Presented by Andrew Revkin, Pace University Senior Fellow for Environmental Understanding, has reported on science and the environment for more than three decades, from the Amazon to the White House, the Hudson Valley to the North Pole, mainly for The New York Times. February 10, 2016.
In recent years, a wide body of science has pointed to profound and durable human impacts on Earth systems -- from the climate to global ecology. Now researchers in a host of fields are being asked to divert from pure inquiry to help societies improve the human relationship with the environment. What's the best balance? Andrew Revkin, who has explored global environmental change for 30 years as a journalist and is credited with helping forge the Anthropocene concept, explores issues and options.
Presented by Dr. Jeffrey M. Lorch, Research Associate, Department of Pathobiological Sciences, School of Veterinary Medicine, University of Wisconsin-Madison. February 12, 2014.
Snake Fungal Disease (SFD) is an emerging disease in certain populations of wild snakes in the eastern United States. While fungal skin infections were occasionally reported in wild snakes prior to 2006, the number of free-ranging snakes with fungal dermatitis submitted to the USGS National Wildlife Health Center (NWHC) and other diagnostic laboratories has been increasing. Laboratory analyses have demonstrated that the fungus Ophidiomyces (formerly Chrysosporium) ophiodiicola is consistently associated with SFD, but definitive evidence that O. ophiodiicola causes SFD is lacking. While mortality has been associated with some cases of SFD, population-level impacts of the disease are not yet widely known and are difficult to assess due to the cryptic and solitary nature of snakes and a general lack of long-term monitoring data. This webinar will focus on the current state of knowledge of SFD, including a discussion of how to identify possible cases of the disease in field and what types of laboratory tests can be run to confirm SFD in an animal.
Presented by Dr. Tom McCarthy, Executive Director, December 13, 2011.
Snow leopards are one of the most mysterious yet iconic of the wild cats. Superbly adapted to thrive in some of the harshest conditions on the planet, they live and roam in solitude across the vast and rugged mountains ranges of central Asia. Seldom observed in the wild, this rare and secretive creature has long been poorly understood. For nearly two decades Dr. Tom McCarthy has traveled to some of the most remote corners of snow leopard range to study them, identify threats to their survival, and initiate conservation programs to protect them. In this webinar he will share the snow leopard’s story – from their ecology and life history, to their precarious existence in the face of widespread poaching, to optimism brought about by successful conservation efforts. He will also share highlights from South Gobi, Mongolia, where he now leads the first-ever long-term study of the species using GPS-satellite collars, remote camera traps and other cutting-edge research techniques.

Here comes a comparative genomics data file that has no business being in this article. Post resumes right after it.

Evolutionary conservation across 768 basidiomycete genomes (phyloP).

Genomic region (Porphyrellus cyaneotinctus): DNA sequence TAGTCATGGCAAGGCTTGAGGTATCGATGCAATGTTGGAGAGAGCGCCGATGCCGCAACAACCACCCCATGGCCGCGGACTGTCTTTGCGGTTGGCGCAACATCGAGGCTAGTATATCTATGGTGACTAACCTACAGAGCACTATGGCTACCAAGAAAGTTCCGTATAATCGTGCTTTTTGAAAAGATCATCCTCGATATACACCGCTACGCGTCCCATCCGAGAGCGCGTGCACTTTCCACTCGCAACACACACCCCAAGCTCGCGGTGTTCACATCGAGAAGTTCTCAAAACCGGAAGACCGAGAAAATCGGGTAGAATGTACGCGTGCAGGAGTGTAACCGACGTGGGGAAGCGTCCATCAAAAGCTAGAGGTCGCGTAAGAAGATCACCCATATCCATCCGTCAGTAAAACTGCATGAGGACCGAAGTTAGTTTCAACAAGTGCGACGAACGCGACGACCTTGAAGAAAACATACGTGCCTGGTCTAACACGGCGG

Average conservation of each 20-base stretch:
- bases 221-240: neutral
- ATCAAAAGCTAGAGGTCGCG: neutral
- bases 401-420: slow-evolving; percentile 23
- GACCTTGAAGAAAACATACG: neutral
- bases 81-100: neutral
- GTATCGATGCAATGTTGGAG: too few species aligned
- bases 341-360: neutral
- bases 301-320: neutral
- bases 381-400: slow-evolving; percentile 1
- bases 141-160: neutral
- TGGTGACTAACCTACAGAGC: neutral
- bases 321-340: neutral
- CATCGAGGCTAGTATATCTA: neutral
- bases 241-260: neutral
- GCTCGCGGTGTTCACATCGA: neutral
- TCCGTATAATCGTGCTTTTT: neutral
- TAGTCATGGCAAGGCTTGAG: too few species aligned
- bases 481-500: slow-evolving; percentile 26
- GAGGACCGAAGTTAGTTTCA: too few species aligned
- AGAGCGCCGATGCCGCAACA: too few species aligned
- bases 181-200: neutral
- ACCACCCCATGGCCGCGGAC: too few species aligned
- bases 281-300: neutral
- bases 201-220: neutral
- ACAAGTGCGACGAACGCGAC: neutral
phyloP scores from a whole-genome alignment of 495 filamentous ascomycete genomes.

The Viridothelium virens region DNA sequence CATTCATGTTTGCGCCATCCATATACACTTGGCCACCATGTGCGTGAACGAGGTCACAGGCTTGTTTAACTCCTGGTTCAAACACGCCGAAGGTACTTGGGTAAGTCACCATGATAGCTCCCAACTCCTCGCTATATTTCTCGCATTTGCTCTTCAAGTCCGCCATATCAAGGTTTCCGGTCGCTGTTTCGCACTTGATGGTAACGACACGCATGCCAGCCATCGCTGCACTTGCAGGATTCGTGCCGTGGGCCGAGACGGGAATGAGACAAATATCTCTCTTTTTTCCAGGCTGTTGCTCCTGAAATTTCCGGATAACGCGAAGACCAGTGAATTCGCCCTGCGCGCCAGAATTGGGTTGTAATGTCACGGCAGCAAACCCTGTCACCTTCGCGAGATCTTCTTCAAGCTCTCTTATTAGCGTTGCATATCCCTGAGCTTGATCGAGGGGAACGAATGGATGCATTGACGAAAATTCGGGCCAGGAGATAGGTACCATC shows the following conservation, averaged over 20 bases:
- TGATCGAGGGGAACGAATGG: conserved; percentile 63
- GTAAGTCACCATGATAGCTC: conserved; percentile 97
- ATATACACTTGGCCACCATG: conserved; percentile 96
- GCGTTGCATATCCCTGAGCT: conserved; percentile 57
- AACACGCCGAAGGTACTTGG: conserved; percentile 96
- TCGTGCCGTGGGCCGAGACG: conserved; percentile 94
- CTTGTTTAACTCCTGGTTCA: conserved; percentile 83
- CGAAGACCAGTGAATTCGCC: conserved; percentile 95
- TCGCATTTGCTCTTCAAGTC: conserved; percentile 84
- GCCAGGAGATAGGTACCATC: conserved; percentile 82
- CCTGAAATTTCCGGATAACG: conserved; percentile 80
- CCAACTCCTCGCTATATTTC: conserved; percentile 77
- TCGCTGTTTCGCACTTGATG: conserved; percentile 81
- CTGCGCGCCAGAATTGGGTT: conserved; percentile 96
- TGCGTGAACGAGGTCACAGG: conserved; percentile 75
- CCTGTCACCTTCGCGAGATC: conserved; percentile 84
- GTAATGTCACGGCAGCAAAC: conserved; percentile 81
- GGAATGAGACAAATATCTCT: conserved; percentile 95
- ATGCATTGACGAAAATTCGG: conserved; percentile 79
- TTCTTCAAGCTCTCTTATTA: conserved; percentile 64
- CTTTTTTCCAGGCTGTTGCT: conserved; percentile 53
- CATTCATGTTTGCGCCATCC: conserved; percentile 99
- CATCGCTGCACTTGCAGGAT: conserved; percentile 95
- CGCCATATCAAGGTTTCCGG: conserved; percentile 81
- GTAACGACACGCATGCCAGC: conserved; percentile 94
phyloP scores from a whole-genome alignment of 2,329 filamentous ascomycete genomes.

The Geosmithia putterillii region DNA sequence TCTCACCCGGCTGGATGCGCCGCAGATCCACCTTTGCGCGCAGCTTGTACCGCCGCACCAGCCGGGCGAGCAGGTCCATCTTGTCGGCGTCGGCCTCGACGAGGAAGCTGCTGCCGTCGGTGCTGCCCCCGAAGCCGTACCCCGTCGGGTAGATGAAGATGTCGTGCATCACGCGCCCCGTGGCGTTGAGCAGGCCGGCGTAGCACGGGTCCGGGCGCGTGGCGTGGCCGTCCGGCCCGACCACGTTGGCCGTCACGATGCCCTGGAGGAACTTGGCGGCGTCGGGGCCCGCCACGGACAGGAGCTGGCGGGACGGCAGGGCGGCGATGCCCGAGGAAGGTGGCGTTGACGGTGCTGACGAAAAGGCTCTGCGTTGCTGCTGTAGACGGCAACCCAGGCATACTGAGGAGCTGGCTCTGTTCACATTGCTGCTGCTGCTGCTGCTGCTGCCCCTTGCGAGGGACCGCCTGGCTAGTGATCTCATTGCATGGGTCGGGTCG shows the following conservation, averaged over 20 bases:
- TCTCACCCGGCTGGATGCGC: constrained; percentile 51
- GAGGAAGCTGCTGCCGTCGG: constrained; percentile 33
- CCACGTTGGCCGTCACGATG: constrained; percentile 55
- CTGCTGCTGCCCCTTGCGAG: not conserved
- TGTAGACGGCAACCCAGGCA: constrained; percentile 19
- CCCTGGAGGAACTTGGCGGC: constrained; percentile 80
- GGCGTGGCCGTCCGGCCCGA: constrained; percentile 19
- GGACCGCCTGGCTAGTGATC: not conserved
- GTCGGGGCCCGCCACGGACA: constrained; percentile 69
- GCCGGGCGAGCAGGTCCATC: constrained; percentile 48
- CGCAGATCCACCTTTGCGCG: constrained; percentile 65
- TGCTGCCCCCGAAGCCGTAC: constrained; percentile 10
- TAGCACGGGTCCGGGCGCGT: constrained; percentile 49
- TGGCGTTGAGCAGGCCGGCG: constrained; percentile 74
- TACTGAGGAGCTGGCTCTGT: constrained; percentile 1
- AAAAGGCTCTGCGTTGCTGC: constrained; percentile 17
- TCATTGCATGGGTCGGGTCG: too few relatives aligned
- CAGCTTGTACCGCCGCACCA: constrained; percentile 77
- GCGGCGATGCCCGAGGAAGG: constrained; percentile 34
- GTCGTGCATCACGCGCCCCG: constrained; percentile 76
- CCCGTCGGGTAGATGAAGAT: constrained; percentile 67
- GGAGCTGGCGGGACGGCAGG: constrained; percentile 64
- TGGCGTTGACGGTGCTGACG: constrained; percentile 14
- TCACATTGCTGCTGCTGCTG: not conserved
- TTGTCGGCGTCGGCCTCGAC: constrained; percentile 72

Presented by Scott R. Loarie, Post Doctoral Fellow, Department of Global, Carnegie Institute for Science, Stanford, CA, July 19, 2011.
Social networks have revolutionized the way people share information across the internet. The volume of plant and animal photographs shared on sites like Facebook and Flickr has outpaced specimen collection efforts by museums governments and academics. Yet this information has yet to be harnessed for science and conservation. iNaturalist.org, a social network for naturalist, aims to connect amateurs and experts to convert photos of biodiversity shared on the web into useful data for science and conservation. On May 25th, in partnership with the Smithsonian, IUCN/ssc, and others iNaturalist launched the Global Amphibian Bioblitz, an effort to cenusus every species of amphibian. In the first three weeks, the effort yielded over 400 distinct species from 36 countries representing 79% of the world's amphibian families and 83 threatened species. The effort peaked the interest of those interested in engaging the public about conservation as well as concern from groups combating collecting and poaching. The success of efforts like the Global Amphibian Bioblitz reveals the potential of citizen-science through social networks as a scalable and cost-effective new tool for monitoring global biodiversity.
Presented by Rusty Griffin, Physical Scientist with the National Wetland Inventory National Standard and Support Team, USFWS. March 11, 2014.